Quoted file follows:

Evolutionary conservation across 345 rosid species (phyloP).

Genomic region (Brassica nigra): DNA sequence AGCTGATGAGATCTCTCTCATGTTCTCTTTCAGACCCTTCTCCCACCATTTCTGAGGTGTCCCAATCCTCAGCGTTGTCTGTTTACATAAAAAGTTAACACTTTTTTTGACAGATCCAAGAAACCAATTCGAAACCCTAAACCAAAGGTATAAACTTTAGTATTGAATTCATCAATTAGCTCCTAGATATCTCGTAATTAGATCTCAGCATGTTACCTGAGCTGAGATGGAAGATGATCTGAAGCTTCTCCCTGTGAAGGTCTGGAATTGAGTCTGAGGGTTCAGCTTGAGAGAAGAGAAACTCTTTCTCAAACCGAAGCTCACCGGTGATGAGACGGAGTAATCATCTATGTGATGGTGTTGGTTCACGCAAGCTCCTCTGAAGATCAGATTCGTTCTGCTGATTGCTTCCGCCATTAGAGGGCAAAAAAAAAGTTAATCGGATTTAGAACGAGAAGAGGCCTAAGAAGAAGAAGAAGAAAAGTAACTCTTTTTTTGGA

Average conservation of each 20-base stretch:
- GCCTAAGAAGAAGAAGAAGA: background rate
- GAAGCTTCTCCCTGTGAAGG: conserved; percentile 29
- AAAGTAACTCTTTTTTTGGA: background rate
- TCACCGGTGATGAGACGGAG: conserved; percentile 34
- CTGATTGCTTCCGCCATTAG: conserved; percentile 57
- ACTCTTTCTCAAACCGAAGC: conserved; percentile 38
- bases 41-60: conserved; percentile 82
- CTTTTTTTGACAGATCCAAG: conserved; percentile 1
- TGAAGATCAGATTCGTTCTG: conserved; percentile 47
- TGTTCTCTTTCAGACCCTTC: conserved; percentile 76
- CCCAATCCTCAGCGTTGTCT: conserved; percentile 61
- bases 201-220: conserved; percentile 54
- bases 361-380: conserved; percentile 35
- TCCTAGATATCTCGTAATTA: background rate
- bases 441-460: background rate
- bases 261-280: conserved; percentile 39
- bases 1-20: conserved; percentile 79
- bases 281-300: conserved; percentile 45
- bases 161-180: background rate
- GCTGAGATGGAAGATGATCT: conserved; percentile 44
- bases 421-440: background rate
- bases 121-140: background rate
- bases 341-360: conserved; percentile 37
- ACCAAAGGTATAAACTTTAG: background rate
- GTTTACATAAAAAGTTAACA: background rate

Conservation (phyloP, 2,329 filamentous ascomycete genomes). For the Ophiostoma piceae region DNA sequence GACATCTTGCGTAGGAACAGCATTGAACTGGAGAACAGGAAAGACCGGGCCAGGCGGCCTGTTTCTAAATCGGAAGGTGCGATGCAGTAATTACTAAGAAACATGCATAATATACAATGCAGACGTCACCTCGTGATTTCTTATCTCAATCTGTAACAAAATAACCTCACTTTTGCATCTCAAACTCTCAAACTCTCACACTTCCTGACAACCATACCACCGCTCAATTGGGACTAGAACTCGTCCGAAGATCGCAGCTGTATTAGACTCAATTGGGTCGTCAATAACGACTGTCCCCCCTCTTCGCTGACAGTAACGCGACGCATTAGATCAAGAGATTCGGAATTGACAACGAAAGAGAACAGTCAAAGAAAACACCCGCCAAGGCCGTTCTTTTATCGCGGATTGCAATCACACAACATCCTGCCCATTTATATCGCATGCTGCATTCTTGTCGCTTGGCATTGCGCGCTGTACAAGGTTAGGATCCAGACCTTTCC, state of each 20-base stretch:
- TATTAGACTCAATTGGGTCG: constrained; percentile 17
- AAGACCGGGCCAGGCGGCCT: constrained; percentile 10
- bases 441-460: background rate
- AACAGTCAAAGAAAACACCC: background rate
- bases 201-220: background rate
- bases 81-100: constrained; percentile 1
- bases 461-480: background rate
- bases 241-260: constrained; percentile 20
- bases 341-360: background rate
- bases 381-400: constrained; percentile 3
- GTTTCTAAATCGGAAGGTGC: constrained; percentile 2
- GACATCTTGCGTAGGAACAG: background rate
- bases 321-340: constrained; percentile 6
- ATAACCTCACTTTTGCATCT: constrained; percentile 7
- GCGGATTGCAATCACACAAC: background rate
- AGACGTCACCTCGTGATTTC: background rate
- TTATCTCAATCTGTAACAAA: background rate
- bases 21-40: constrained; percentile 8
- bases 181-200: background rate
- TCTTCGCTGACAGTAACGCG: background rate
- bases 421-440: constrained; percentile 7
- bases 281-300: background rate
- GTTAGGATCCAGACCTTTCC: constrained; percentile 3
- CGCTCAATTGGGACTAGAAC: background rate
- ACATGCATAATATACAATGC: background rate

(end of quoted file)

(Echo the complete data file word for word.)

Evolutionary conservation across 345 rosid species (phyloP).

Genomic region (Brassica nigra): DNA sequence AGCTGATGAGATCTCTCTCATGTTCTCTTTCAGACCCTTCTCCCACCATTTCTGAGGTGTCCCAATCCTCAGCGTTGTCTGTTTACATAAAAAGTTAACACTTTTTTTGACAGATCCAAGAAACCAATTCGAAACCCTAAACCAAAGGTATAAACTTTAGTATTGAATTCATCAATTAGCTCCTAGATATCTCGTAATTAGATCTCAGCATGTTACCTGAGCTGAGATGGAAGATGATCTGAAGCTTCTCCCTGTGAAGGTCTGGAATTGAGTCTGAGGGTTCAGCTTGAGAGAAGAGAAACTCTTTCTCAAACCGAAGCTCACCGGTGATGAGACGGAGTAATCATCTATGTGATGGTGTTGGTTCACGCAAGCTCCTCTGAAGATCAGATTCGTTCTGCTGATTGCTTCCGCCATTAGAGGGCAAAAAAAAAGTTAATCGGATTTAGAACGAGAAGAGGCCTAAGAAGAAGAAGAAGAAAAGTAACTCTTTTTTTGGA

Average conservation of each 20-base stretch:
- GCCTAAGAAGAAGAAGAAGA: background rate
- GAAGCTTCTCCCTGTGAAGG: conserved; percentile 29
- AAAGTAACTCTTTTTTTGGA: background rate
- TCACCGGTGATGAGACGGAG: conserved; percentile 34
- CTGATTGCTTCCGCCATTAG: conserved; percentile 57
- ACTCTTTCTCAAACCGAAGC: conserved; percentile 38
- bases 41-60: conserved; percentile 82
- CTTTTTTTGACAGATCCAAG: conserved; percentile 1
- TGAAGATCAGATTCGTTCTG: conserved; percentile 47
- TGTTCTCTTTCAGACCCTTC: conserved; percentile 76
- CCCAATCCTCAGCGTTGTCT: conserved; percentile 61
- bases 201-220: conserved; percentile 54
- bases 361-380: conserved; percentile 35
- TCCTAGATATCTCGTAATTA: background rate
- bases 441-460: background rate
- bases 261-280: conserved; percentile 39
- bases 1-20: conserved; percentile 79
- bases 281-300: conserved; percentile 45
- bases 161-180: background rate
- GCTGAGATGGAAGATGATCT: conserved; percentile 44
- bases 421-440: background rate
- bases 121-140: background rate
- bases 341-360: conserved; percentile 37
- ACCAAAGGTATAAACTTTAG: background rate
- GTTTACATAAAAAGTTAACA: background rate

Conservation (phyloP, 2,329 filamentous ascomycete genomes). For the Ophiostoma piceae region DNA sequence GACATCTTGCGTAGGAACAGCATTGAACTGGAGAACAGGAAAGACCGGGCCAGGCGGCCTGTTTCTAAATCGGAAGGTGCGATGCAGTAATTACTAAGAAACATGCATAATATACAATGCAGACGTCACCTCGTGATTTCTTATCTCAATCTGTAACAAAATAACCTCACTTTTGCATCTCAAACTCTCAAACTCTCACACTTCCTGACAACCATACCACCGCTCAATTGGGACTAGAACTCGTCCGAAGATCGCAGCTGTATTAGACTCAATTGGGTCGTCAATAACGACTGTCCCCCCTCTTCGCTGACAGTAACGCGACGCATTAGATCAAGAGATTCGGAATTGACAACGAAAGAGAACAGTCAAAGAAAACACCCGCCAAGGCCGTTCTTTTATCGCGGATTGCAATCACACAACATCCTGCCCATTTATATCGCATGCTGCATTCTTGTCGCTTGGCATTGCGCGCTGTACAAGGTTAGGATCCAGACCTTTCC, state of each 20-base stretch:
- TATTAGACTCAATTGGGTCG: constrained; percentile 17
- AAGACCGGGCCAGGCGGCCT: constrained; percentile 10
- bases 441-460: background rate
- AACAGTCAAAGAAAACACCC: background rate
- bases 201-220: background rate
- bases 81-100: constrained; percentile 1
- bases 461-480: background rate
- bases 241-260: constrained; percentile 20
- bases 341-360: background rate
- bases 381-400: constrained; percentile 3
- GTTTCTAAATCGGAAGGTGC: constrained; percentile 2
- GACATCTTGCGTAGGAACAG: background rate
- bases 321-340: constrained; percentile 6
- ATAACCTCACTTTTGCATCT: constrained; percentile 7
- GCGGATTGCAATCACACAAC: background rate
- AGACGTCACCTCGTGATTTC: background rate
- TTATCTCAATCTGTAACAAA: background rate
- bases 21-40: constrained; percentile 8
- bases 181-200: background rate
- TCTTCGCTGACAGTAACGCG: background rate
- bases 421-440: constrained; percentile 7
- bases 281-300: background rate
- GTTAGGATCCAGACCTTTCC: constrained; percentile 3
- CGCTCAATTGGGACTAGAAC: background rate
- ACATGCATAATATACAATGC: background rate